A delegation of more than 70 representatives of Libyan regional powers is heading to Geneva for five days this week to pick an interim prime minister in an EU and US-backed UN process. It is unclear if the leader chosen by the ‘Libyan Political Dialogue Forum’ will be accepted by warring parties, but the PM is meant to serve until elections in December, following a fragile ceasefire agreed last October.
The EU’s foreign affairs chief Josep Borrell will travel to Moscow on Friday, raising eyebrows because leading opposition figure, Alexei Navalny, is in prison. Borrell argues this is the reason why talking is necessary.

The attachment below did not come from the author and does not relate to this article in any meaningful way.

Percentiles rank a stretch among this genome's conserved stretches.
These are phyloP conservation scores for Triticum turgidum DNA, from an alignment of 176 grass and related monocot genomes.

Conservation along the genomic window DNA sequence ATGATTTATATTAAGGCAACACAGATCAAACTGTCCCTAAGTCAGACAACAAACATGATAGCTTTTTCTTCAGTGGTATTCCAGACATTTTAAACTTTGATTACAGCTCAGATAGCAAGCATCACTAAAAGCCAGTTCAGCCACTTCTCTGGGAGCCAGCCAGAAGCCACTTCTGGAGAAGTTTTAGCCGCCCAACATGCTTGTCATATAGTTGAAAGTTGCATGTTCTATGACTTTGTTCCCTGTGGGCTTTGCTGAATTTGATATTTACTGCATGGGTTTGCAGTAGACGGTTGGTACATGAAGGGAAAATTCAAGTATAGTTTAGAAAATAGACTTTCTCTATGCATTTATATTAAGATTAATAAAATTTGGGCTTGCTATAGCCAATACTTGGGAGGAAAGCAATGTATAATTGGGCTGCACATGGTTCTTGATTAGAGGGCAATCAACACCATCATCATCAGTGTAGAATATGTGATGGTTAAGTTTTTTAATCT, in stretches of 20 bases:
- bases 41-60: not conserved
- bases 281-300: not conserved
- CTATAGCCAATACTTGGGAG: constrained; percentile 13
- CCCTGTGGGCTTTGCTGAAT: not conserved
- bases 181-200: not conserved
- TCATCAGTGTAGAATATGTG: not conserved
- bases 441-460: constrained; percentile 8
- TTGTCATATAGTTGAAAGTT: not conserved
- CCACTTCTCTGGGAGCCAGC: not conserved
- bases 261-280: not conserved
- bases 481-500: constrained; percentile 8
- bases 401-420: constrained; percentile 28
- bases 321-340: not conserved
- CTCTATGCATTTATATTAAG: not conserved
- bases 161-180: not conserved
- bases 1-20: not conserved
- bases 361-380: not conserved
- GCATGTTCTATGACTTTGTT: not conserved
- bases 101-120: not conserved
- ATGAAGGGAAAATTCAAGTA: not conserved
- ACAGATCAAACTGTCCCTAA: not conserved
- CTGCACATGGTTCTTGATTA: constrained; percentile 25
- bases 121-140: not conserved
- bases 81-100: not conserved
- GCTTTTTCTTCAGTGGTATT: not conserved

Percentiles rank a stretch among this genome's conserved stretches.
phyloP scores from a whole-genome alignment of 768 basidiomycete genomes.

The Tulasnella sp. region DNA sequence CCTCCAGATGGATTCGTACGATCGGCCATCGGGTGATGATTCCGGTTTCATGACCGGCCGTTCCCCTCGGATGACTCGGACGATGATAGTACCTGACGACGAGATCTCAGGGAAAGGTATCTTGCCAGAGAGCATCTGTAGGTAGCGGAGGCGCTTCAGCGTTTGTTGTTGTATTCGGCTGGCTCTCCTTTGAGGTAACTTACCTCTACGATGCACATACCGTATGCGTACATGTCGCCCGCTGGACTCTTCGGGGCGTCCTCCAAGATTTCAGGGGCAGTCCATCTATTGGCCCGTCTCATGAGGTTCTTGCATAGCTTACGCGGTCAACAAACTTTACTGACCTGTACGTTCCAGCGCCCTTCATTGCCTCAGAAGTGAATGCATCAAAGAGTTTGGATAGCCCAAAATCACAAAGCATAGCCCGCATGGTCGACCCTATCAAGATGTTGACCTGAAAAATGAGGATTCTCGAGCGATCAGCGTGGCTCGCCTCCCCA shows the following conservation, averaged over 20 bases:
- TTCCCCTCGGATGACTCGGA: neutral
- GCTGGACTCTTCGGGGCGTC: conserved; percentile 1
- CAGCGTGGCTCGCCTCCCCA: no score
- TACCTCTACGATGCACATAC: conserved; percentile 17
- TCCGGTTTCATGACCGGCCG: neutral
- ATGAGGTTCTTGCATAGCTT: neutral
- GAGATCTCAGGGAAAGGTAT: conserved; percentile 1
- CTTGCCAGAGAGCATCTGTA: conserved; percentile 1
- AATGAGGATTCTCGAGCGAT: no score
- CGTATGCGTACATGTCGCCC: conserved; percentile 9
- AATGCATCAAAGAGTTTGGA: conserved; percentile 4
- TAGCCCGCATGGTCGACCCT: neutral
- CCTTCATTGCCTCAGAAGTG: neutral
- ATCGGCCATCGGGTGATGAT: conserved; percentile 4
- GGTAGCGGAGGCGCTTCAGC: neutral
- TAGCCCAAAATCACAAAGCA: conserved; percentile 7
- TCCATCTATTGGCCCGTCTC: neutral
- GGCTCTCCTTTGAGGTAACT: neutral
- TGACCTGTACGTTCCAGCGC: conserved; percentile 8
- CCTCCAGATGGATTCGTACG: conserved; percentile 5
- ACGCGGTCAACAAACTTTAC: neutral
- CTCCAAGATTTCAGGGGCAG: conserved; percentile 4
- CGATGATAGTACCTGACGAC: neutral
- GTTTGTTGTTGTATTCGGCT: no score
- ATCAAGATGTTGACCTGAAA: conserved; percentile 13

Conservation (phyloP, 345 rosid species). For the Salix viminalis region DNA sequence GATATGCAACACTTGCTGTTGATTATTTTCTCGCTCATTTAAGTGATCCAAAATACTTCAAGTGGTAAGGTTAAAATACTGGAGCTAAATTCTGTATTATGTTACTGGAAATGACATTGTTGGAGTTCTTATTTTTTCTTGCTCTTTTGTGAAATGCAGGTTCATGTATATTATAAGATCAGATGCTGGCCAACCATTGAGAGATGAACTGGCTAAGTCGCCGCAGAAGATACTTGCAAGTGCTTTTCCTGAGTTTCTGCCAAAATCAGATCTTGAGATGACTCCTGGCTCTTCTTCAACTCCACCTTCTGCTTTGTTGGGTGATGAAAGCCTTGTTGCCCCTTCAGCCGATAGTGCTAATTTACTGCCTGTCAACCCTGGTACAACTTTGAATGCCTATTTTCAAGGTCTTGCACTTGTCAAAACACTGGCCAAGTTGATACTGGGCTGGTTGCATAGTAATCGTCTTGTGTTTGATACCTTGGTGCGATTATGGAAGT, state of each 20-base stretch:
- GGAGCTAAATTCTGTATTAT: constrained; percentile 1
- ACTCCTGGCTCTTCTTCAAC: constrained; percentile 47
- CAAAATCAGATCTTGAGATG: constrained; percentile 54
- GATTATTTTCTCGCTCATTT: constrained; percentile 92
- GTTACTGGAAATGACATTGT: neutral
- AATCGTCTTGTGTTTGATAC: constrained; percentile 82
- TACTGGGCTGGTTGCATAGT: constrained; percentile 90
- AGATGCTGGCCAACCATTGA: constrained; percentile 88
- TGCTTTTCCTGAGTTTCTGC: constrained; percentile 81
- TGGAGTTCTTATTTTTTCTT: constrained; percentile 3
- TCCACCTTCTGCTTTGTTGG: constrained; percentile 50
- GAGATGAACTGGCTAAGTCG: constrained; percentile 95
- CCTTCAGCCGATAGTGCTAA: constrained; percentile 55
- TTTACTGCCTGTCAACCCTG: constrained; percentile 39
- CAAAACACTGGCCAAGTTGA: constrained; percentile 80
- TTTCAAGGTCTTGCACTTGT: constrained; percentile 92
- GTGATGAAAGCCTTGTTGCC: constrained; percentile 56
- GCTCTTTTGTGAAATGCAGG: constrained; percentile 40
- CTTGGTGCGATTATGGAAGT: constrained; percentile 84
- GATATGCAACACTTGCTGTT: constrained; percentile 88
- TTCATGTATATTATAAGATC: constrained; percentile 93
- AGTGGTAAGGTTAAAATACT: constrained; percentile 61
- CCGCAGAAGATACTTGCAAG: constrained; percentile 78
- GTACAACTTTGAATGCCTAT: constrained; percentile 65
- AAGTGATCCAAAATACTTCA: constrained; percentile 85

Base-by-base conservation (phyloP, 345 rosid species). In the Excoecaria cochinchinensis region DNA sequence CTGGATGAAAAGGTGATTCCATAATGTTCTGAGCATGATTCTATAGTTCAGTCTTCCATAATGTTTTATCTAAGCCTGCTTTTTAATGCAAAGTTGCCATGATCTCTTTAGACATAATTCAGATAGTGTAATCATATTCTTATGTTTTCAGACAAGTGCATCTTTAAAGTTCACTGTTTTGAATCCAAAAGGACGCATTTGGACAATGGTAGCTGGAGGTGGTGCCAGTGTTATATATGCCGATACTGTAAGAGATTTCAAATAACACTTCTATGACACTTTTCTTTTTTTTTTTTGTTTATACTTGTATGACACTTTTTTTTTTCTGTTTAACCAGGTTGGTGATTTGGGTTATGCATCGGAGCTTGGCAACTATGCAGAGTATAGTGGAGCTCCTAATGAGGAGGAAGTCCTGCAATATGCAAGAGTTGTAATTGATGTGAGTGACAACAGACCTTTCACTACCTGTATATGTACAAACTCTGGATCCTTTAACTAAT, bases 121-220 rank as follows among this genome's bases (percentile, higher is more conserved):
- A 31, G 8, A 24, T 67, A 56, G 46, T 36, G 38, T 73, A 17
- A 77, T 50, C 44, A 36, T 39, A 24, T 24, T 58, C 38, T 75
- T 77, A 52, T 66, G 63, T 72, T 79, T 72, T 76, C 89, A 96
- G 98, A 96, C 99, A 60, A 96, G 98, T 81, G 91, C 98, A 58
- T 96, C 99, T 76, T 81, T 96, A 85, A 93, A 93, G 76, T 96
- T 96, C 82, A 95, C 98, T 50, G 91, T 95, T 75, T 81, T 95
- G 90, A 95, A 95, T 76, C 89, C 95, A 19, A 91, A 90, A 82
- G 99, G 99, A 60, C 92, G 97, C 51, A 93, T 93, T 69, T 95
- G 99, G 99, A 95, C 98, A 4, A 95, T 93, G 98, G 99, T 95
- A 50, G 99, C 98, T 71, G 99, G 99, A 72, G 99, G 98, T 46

It is well known that Vladimir Putin has for a long time been deeply dissatisfied with Lukashenko. I consider it highly unlikely, though, that Putin will accept a democratic revolution in a neighbouring country.